In February 2009, the Rudd Government's $42 billion economic stimulus package struggled to see passage through the Senate. After some amendments, the package was supported by Labor, the Greens, and Family First, however Xenophon voted against the package. The package was reintroduced the next morning and this time Xenophon voted with it after some requests were agreed to by the Government. With Xenophon's support the package passed the Senate. Xenophon convinced the government to bring forward $900 million in Murray-Darling basin funds and other water projects, which included $500 million over three years for water buybacks, $200 million in water saving and water management grants for local communities, and $200 million in stormwater harvesting projects.[42][43]

In a speech to the Senate on 17 November 2009, Xenophon labelled the Church of Scientology as a criminal organisation, making allegations of members experiencing blackmail, torture and violence, labour camps and forced imprisonment, and coerced abortions, echoing other criticisms of Scientology.[44][45][46] Xenophon quoted from a letter he received written by Aaron Saxton, a whistleblower on Scientology who had previously served as a senior official within the organization in Australia and the United States.[47] Kevin Rudd stated he shared some of Xenophon's concerns,[48][49] and would consider the call for a parliamentary inquiry.[50] The federal opposition were not so keen on an inquiry.[51] State Crime Command of New South Wales Police confirmed the following day that they had received statements from Xenophon by seven former members, with investigations commencing.[52] A request for a Senate inquiry was not successful, though the Greens voted with Xenophon in support of the proposal.[53] After a subsequent Senate Committee investigation was carried out, a federal parliamentary committee of the Australian Senate recommended on 7 September 2010 that a charities commission be formed, with the purpose of investigating and monitoring transparency of charitable organizations.[54] This recommendation received bipartisan support.[54] Senator Xenophon commented on the report of the committee, "I believe reform is now inevitable. We can't continue to have business as usual when it comes to organisations that have been beyond any reasonable level of accountability."[54] Xenophon emphasized the investigation began as a result of his concerns about Scientology, "This inquiry came about because of legislation I introduced for a public benefit test for religions and charities, and it was as a direct result of being approached by many victims of the Church of Scientology. Their evidence, their complaints played a key role in triggering this inquiry."[54] In September 2011, Xenophon said he was disappointed with a Fair Work Ombudsman's final report into the Church of Scientology.[55]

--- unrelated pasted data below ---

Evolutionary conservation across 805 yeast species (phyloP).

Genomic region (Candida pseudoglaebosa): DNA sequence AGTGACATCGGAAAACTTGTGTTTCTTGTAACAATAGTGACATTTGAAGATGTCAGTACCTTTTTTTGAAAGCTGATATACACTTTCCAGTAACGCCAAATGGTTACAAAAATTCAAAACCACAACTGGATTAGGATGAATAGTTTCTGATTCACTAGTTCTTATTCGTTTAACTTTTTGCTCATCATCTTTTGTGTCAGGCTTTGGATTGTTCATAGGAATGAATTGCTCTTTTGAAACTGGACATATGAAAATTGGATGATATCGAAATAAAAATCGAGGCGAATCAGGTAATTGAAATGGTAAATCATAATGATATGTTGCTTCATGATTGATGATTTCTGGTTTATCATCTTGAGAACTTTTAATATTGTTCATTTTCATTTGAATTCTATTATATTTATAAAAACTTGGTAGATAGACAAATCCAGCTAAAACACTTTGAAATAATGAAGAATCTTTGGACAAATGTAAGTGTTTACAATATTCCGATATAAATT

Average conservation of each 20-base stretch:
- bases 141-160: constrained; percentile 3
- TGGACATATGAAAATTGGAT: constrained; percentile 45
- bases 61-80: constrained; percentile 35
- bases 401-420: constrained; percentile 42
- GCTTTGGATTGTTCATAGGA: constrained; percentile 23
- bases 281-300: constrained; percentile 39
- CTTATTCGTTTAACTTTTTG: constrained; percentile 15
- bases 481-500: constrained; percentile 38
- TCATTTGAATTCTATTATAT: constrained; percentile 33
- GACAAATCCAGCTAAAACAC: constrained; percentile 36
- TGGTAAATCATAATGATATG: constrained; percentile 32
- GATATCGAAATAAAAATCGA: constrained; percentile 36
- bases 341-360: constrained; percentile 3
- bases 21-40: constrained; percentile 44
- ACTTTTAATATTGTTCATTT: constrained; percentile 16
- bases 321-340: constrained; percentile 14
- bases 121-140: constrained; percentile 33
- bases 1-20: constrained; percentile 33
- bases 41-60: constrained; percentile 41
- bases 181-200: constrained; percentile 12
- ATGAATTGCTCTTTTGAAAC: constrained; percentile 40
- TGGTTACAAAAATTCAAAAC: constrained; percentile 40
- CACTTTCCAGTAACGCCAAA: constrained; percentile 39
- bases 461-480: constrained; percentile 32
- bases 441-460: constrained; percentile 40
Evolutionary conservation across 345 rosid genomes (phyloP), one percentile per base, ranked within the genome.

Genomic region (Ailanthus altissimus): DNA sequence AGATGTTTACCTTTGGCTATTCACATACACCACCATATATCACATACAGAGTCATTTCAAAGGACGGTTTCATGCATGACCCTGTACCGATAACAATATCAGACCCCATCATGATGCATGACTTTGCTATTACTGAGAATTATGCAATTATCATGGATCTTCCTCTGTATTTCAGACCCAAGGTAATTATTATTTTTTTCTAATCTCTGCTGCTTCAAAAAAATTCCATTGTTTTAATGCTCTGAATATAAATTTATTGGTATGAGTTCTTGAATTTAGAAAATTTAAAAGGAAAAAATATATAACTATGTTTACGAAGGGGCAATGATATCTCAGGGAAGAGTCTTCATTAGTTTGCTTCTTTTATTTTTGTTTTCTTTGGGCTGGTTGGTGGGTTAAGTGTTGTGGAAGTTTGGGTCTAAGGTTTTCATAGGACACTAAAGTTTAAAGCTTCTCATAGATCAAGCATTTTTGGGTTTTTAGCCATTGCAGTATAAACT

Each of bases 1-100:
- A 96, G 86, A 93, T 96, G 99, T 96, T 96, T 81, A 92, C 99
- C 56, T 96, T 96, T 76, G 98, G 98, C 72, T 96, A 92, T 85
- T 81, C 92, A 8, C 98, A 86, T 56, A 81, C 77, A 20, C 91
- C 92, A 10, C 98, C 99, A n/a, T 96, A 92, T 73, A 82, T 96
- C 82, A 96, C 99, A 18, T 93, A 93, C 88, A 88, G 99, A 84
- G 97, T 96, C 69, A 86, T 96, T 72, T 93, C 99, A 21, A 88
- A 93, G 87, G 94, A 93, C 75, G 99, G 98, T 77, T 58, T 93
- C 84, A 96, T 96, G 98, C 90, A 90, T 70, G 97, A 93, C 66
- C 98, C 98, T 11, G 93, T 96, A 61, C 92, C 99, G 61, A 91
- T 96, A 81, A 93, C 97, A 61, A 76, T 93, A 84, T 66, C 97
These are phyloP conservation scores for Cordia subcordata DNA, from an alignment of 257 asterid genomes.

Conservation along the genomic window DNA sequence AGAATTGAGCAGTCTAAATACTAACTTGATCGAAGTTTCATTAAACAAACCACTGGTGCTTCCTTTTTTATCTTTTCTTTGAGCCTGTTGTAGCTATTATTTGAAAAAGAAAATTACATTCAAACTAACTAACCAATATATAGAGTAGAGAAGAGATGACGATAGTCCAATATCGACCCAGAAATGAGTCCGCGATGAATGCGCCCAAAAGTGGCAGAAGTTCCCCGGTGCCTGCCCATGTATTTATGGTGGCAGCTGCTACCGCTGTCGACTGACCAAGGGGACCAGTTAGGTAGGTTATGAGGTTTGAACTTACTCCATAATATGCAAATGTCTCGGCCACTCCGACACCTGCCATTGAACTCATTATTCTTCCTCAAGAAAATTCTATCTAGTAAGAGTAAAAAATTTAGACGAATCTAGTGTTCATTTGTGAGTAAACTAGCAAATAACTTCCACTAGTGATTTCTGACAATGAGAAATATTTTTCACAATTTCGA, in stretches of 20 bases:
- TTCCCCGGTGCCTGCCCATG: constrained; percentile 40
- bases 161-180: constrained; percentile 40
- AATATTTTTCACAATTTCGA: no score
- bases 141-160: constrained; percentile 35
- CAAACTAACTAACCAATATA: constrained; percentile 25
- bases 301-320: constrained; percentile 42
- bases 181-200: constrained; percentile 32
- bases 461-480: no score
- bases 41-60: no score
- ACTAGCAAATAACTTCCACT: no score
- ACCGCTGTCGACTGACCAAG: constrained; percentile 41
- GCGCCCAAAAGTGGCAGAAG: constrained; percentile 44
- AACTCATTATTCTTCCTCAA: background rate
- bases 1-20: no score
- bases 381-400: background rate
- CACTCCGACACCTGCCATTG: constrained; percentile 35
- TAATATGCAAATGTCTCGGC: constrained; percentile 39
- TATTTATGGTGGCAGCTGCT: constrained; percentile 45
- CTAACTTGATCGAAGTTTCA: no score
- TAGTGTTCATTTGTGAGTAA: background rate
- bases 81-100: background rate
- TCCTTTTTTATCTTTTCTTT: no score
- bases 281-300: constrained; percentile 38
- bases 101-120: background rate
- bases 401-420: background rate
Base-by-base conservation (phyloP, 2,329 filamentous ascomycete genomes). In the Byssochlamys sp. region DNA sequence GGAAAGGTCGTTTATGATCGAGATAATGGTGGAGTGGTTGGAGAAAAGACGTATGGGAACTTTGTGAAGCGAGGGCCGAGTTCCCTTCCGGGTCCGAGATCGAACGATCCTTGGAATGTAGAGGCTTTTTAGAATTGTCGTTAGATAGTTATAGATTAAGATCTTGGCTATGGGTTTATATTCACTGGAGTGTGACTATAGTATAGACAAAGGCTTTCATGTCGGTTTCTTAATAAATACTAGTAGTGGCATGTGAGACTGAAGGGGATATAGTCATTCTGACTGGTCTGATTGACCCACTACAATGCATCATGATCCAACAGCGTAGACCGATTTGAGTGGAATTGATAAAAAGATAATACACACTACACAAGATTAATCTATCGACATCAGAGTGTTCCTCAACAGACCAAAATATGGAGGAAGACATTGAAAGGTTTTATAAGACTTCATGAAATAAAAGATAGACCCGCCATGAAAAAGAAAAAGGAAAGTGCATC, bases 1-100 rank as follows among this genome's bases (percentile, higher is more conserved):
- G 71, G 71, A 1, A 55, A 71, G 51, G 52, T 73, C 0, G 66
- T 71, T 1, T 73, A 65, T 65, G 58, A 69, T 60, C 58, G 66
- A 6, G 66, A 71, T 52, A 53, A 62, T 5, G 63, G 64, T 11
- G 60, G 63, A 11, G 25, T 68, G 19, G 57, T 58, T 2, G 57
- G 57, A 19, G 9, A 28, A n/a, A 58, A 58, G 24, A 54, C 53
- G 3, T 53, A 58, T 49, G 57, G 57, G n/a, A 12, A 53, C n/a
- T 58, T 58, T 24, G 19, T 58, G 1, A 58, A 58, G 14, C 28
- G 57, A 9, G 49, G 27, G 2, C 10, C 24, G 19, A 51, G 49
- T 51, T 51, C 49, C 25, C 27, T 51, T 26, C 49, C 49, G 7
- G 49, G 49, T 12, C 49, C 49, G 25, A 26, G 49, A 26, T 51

2011–current[edit]

From July 2011, Xenophon lost his shared balance of power position, with the Greens taking the sole balance of power after a strong showing at the 2010 election. He nominates key issues he will pursue before he is up for re-election at the 2013 federal election as gaming machine reforms, stopping palm oil from being sold in Australia and breaking up the supermarket duopoly, as well as better deals for Riverland irrigators in the Murray-Darling Basin rescue plan. He said his lack of power won't translate to a diminished voice... "Most of your influence comes from being able to influence the wider debate on an issue, and if you are successful, you can actually change the way the major parties vote. That's what I have done for the past three years and I will continue to do that. I can honestly say I plan to be a pesky, persistent bastard in and out of the Senate for the next three years".[56][57]